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Liberia news

Man dies stealing current

Man die stealing current NDResidents in the flooded community of Clara Town and its surrounding areas on Bushrod Island, a suburb of Monrovia, were greeted with a horrible scene Sunday morning when a man who had climbed a light pole to steal power was electrocuted hanging downwards during the early morning hours.

Multiple interviews conducted with eyewitnesses established that the deceased Melvin T. Pratt was repeated engaged in power theft in the area. Some say he was regularly contacted by unidentified clients to connect their power lines, but his family said they had no knowledge of his involvement in power theft except his security job at the Freeport of Monrovia with private security firm SEGAL.

His spouse Satta Conneh and father in law, Mr. Conneh appealed to the Liberia Electricity Corporation or LEC and the government to bring the body down from the power pole and turned it over to the family, saying they did not know that Pratt was involved in such act of illegal power connection until they received his death news Sunday.

Ms. Satta said Pratt locked her up in the room in the early morning hours when he was about to go out on the power connection spree without informing her. Satta said she lived with Pratt for two years until the incident, and she had a kid by the deceased in addition to the one he already had by another woman.

She said Pratt earned US$125 monthly income from SEGAL through Ecobank Liberia, but she did not know if he had any extra income from power connection. His father in-law Mr. Conneh burst out in tears during interview with journalists, urging other young people who may be involved in power theft to stop and think about their families, saying LEC is not to be blamed because “it is not his job, he’s not supposed to do it.”

The late Pratt’s uncle Abenego Cooper who said he is a state security officer said it was “unfortunate” because he had not seen Melvin Pratt (CKA Position) to be involve in power connection besides his security work.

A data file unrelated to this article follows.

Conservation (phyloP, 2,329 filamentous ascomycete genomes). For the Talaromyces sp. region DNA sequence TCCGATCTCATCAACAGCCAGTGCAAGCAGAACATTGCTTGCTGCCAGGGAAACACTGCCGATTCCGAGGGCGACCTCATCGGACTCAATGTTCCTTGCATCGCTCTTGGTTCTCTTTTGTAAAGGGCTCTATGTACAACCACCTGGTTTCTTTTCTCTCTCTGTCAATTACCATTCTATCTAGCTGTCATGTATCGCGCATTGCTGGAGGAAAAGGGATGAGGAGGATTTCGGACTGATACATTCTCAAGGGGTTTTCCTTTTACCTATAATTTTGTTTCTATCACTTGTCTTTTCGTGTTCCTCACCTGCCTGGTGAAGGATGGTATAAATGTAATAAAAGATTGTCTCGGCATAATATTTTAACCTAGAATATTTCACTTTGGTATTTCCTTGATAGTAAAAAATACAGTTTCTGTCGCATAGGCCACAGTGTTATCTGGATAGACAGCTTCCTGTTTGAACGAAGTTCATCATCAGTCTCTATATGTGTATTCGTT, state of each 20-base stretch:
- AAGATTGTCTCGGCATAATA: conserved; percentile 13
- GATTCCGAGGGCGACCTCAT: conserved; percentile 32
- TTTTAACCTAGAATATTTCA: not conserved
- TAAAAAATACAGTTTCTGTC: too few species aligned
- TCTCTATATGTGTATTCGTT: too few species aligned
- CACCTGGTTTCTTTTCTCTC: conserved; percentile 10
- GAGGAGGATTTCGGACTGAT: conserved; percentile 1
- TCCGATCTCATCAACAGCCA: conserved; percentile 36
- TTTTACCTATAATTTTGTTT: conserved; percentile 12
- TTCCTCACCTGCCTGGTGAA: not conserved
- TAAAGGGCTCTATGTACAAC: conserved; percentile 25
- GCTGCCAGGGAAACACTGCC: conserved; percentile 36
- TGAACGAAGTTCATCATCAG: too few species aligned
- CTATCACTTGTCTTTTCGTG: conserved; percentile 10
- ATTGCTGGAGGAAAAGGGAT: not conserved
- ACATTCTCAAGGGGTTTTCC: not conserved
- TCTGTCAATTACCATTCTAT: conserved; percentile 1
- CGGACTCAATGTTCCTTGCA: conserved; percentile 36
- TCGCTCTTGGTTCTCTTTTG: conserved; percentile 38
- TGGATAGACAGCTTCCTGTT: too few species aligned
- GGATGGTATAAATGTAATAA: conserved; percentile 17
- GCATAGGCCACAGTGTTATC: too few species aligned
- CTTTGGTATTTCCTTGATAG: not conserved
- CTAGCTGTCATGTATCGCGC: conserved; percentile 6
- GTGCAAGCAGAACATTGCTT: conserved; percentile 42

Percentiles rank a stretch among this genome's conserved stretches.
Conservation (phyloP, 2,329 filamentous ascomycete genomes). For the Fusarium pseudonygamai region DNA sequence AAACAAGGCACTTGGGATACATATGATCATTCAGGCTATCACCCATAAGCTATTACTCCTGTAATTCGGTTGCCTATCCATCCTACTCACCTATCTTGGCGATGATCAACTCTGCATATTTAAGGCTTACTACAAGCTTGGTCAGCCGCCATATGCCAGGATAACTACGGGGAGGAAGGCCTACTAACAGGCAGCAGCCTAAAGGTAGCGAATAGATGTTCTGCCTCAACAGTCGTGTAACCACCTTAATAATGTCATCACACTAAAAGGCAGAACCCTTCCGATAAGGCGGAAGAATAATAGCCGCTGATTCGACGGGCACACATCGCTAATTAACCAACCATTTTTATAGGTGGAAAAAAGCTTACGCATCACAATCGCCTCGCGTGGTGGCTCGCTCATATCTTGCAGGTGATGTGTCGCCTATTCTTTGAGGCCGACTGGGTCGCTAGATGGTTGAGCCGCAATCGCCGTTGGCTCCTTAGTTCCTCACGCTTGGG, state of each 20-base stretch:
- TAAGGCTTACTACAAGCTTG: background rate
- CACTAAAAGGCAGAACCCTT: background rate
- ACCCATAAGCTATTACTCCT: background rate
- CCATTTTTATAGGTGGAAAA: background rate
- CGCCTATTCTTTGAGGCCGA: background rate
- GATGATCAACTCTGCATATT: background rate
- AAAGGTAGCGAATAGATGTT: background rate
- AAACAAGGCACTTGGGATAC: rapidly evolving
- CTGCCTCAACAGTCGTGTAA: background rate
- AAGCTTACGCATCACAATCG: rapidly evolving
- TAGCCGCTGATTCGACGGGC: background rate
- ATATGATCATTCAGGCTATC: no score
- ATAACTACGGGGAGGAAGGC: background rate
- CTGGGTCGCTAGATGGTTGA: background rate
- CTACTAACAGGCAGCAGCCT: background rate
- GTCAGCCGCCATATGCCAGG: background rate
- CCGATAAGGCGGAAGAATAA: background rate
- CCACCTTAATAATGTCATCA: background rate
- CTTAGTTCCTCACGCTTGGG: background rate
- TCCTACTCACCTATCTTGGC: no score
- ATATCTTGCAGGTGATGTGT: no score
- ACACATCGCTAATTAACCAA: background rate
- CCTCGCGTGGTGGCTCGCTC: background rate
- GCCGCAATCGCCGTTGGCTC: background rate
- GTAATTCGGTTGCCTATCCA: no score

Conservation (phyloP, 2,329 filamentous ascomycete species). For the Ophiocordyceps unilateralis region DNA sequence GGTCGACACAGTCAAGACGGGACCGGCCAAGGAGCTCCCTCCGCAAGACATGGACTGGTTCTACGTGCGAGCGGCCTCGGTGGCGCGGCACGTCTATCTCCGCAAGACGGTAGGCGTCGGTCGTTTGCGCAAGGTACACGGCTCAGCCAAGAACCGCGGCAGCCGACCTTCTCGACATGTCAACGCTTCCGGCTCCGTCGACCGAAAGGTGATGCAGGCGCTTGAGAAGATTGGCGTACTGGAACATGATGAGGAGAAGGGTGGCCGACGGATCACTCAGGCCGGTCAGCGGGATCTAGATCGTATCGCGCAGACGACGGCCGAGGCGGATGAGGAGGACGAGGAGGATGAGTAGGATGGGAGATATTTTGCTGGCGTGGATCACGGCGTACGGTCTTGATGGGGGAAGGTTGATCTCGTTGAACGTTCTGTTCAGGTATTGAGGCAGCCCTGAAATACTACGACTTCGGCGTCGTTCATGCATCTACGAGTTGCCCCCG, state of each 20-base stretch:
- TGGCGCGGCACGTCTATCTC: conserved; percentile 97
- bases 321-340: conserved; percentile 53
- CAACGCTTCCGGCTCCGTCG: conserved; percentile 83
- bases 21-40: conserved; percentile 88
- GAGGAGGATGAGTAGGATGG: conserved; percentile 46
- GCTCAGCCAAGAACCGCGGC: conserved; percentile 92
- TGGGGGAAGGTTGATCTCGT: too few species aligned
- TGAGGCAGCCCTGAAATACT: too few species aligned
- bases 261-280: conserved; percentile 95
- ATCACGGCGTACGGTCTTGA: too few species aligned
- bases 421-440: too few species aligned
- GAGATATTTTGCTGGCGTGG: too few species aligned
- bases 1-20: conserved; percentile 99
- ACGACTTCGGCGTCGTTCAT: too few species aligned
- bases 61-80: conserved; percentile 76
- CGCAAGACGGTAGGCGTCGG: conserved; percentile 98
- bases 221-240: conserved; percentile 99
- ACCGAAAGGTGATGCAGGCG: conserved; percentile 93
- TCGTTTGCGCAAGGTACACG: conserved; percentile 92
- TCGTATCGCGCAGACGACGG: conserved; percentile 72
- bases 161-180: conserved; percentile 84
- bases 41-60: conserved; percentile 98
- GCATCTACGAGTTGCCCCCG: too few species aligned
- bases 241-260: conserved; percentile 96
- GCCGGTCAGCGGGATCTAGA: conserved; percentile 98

“But unknown to me, it was only this morning I was called upon by 5 O’Clock this morning, somebody called my line and told me to come and see the body that is … lying down in the pole, seemed to be my little nephew that is living with me in the house … I came and I recognized that indeed it was him,” said Mr. Cooper.

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He said he was “very much shocked,” but he did not know how Pratt became an LEC man to get on the pole as a private security man. Some eyewitnesses claimed residents get slow response from LEC when they are faced with problems on their lines, thus leaving impatient consumers no option but to contact individuals who claimed to have experience to solve their problems.

Joseph Wesseh claimed that the problem they face with LEC is that when they call the company, “they are very slow indeed; they don’t come to their call.” He claims that people who know the job, like the late Pratt would come and take the contract for as low as US$10, $15 and $20.

“He was paid by another person to climb on the pole to put their breaker on for them. That’s his usual habit. When you pay those guys, they climb the pole … what you get for them is petty cash, you give them, they go,” he said.

Another eyewitness Mustapha said “hardship” contributes to people’s involvement in power theft and dying on pole, describing Pratt’s death as “untimely.” “Because of the poverty rate my man, nothing doing now. Everything is very, very hard,” he said in response to question as to what was responsible for people dying on power pole here.

He also accused LEC off slow response to people’s calls, claiming that more than a year ago he paid for his meter to LEC but he is yet to be connected despite follow-up calls. Similar incident occurred in the borrows of New Kru Twon on the same Bushrod Island in January 2014, when another man was discovered hanging dead on a power while in the act of illegally connecting his clients.

Hydro power is yet to be restored to Liberia. However, a greater portion of the city is being lighted up by thermo power.

By Winston W. Parley -Edited by Othello B. Garblah

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